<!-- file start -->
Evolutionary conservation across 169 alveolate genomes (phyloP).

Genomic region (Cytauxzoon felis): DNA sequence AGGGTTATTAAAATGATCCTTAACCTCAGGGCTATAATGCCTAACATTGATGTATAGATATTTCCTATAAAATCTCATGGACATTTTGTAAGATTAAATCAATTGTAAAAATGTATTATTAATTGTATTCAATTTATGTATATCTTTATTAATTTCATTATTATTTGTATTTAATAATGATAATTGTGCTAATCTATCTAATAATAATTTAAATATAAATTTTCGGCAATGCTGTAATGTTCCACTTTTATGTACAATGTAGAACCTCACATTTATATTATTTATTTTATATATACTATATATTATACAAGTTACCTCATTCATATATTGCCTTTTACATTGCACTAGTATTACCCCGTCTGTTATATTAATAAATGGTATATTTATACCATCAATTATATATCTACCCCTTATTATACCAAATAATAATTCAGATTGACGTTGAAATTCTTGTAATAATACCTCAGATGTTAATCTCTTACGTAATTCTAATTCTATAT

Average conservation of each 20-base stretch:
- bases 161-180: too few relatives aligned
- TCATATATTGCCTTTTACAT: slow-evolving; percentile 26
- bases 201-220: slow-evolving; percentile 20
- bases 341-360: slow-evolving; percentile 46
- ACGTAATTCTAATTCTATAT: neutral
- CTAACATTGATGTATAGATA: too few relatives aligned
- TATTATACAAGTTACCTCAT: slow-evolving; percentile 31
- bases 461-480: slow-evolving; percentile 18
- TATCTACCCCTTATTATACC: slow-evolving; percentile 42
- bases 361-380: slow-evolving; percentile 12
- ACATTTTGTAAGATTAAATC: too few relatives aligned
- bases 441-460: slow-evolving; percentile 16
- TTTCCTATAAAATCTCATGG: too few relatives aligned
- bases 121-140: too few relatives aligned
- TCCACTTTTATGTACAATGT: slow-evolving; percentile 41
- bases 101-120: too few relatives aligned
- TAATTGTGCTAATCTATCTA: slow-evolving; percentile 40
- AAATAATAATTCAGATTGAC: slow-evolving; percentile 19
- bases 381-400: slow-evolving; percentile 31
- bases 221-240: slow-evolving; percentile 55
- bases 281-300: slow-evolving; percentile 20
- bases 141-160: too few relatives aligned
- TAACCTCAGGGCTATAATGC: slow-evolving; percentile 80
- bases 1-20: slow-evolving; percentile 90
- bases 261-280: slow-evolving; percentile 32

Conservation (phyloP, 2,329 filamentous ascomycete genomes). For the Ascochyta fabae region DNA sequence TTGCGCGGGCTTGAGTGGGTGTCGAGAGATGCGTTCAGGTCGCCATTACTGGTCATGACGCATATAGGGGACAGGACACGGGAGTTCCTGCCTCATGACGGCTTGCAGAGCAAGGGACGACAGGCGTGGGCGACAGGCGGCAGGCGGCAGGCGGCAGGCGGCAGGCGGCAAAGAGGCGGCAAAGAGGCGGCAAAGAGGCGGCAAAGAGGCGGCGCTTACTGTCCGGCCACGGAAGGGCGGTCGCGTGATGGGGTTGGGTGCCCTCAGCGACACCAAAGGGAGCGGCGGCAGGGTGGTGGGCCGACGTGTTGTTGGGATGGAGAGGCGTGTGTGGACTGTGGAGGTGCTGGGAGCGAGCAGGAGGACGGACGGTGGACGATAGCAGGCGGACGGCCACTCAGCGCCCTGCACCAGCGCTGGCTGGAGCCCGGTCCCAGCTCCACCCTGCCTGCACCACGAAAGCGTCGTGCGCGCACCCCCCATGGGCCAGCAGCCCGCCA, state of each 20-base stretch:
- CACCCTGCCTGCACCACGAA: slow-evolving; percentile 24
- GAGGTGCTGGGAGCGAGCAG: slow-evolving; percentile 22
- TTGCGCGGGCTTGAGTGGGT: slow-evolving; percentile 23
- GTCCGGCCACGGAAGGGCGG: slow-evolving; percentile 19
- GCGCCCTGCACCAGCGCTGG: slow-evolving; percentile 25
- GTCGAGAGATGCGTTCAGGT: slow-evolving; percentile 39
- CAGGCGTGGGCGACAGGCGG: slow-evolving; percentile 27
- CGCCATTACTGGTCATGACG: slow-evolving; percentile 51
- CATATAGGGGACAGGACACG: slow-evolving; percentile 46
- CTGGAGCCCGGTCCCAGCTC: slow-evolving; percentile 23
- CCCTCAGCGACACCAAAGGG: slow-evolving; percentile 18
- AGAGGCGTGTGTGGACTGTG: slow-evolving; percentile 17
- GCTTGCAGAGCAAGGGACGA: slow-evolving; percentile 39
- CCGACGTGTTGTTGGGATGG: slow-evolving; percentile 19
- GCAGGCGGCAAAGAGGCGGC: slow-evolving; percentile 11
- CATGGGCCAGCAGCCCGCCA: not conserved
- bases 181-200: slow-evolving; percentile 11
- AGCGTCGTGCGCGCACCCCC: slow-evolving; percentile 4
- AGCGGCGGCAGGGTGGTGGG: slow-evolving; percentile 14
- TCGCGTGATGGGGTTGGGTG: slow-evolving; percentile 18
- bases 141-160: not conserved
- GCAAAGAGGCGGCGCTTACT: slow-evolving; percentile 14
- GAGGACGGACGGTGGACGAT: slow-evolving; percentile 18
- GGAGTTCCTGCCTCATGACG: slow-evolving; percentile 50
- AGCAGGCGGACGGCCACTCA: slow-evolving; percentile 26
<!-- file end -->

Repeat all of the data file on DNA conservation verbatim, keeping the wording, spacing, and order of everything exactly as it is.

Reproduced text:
Evolutionary conservation across 169 alveolate genomes (phyloP).

Genomic region (Cytauxzoon felis): DNA sequence AGGGTTATTAAAATGATCCTTAACCTCAGGGCTATAATGCCTAACATTGATGTATAGATATTTCCTATAAAATCTCATGGACATTTTGTAAGATTAAATCAATTGTAAAAATGTATTATTAATTGTATTCAATTTATGTATATCTTTATTAATTTCATTATTATTTGTATTTAATAATGATAATTGTGCTAATCTATCTAATAATAATTTAAATATAAATTTTCGGCAATGCTGTAATGTTCCACTTTTATGTACAATGTAGAACCTCACATTTATATTATTTATTTTATATATACTATATATTATACAAGTTACCTCATTCATATATTGCCTTTTACATTGCACTAGTATTACCCCGTCTGTTATATTAATAAATGGTATATTTATACCATCAATTATATATCTACCCCTTATTATACCAAATAATAATTCAGATTGACGTTGAAATTCTTGTAATAATACCTCAGATGTTAATCTCTTACGTAATTCTAATTCTATAT

Average conservation of each 20-base stretch:
- bases 161-180: too few relatives aligned
- TCATATATTGCCTTTTACAT: slow-evolving; percentile 26
- bases 201-220: slow-evolving; percentile 20
- bases 341-360: slow-evolving; percentile 46
- ACGTAATTCTAATTCTATAT: neutral
- CTAACATTGATGTATAGATA: too few relatives aligned
- TATTATACAAGTTACCTCAT: slow-evolving; percentile 31
- bases 461-480: slow-evolving; percentile 18
- TATCTACCCCTTATTATACC: slow-evolving; percentile 42
- bases 361-380: slow-evolving; percentile 12
- ACATTTTGTAAGATTAAATC: too few relatives aligned
- bases 441-460: slow-evolving; percentile 16
- TTTCCTATAAAATCTCATGG: too few relatives aligned
- bases 121-140: too few relatives aligned
- TCCACTTTTATGTACAATGT: slow-evolving; percentile 41
- bases 101-120: too few relatives aligned
- TAATTGTGCTAATCTATCTA: slow-evolving; percentile 40
- AAATAATAATTCAGATTGAC: slow-evolving; percentile 19
- bases 381-400: slow-evolving; percentile 31
- bases 221-240: slow-evolving; percentile 55
- bases 281-300: slow-evolving; percentile 20
- bases 141-160: too few relatives aligned
- TAACCTCAGGGCTATAATGC: slow-evolving; percentile 80
- bases 1-20: slow-evolving; percentile 90
- bases 261-280: slow-evolving; percentile 32

Conservation (phyloP, 2,329 filamentous ascomycete genomes). For the Ascochyta fabae region DNA sequence TTGCGCGGGCTTGAGTGGGTGTCGAGAGATGCGTTCAGGTCGCCATTACTGGTCATGACGCATATAGGGGACAGGACACGGGAGTTCCTGCCTCATGACGGCTTGCAGAGCAAGGGACGACAGGCGTGGGCGACAGGCGGCAGGCGGCAGGCGGCAGGCGGCAGGCGGCAAAGAGGCGGCAAAGAGGCGGCAAAGAGGCGGCAAAGAGGCGGCGCTTACTGTCCGGCCACGGAAGGGCGGTCGCGTGATGGGGTTGGGTGCCCTCAGCGACACCAAAGGGAGCGGCGGCAGGGTGGTGGGCCGACGTGTTGTTGGGATGGAGAGGCGTGTGTGGACTGTGGAGGTGCTGGGAGCGAGCAGGAGGACGGACGGTGGACGATAGCAGGCGGACGGCCACTCAGCGCCCTGCACCAGCGCTGGCTGGAGCCCGGTCCCAGCTCCACCCTGCCTGCACCACGAAAGCGTCGTGCGCGCACCCCCCATGGGCCAGCAGCCCGCCA, state of each 20-base stretch:
- CACCCTGCCTGCACCACGAA: slow-evolving; percentile 24
- GAGGTGCTGGGAGCGAGCAG: slow-evolving; percentile 22
- TTGCGCGGGCTTGAGTGGGT: slow-evolving; percentile 23
- GTCCGGCCACGGAAGGGCGG: slow-evolving; percentile 19
- GCGCCCTGCACCAGCGCTGG: slow-evolving; percentile 25
- GTCGAGAGATGCGTTCAGGT: slow-evolving; percentile 39
- CAGGCGTGGGCGACAGGCGG: slow-evolving; percentile 27
- CGCCATTACTGGTCATGACG: slow-evolving; percentile 51
- CATATAGGGGACAGGACACG: slow-evolving; percentile 46
- CTGGAGCCCGGTCCCAGCTC: slow-evolving; percentile 23
- CCCTCAGCGACACCAAAGGG: slow-evolving; percentile 18
- AGAGGCGTGTGTGGACTGTG: slow-evolving; percentile 17
- GCTTGCAGAGCAAGGGACGA: slow-evolving; percentile 39
- CCGACGTGTTGTTGGGATGG: slow-evolving; percentile 19
- GCAGGCGGCAAAGAGGCGGC: slow-evolving; percentile 11
- CATGGGCCAGCAGCCCGCCA: not conserved
- bases 181-200: slow-evolving; percentile 11
- AGCGTCGTGCGCGCACCCCC: slow-evolving; percentile 4
- AGCGGCGGCAGGGTGGTGGG: slow-evolving; percentile 14
- TCGCGTGATGGGGTTGGGTG: slow-evolving; percentile 18
- bases 141-160: not conserved
- GCAAAGAGGCGGCGCTTACT: slow-evolving; percentile 14
- GAGGACGGACGGTGGACGAT: slow-evolving; percentile 18
- GGAGTTCCTGCCTCATGACG: slow-evolving; percentile 50
- AGCAGGCGGACGGCCACTCA: slow-evolving; percentile 26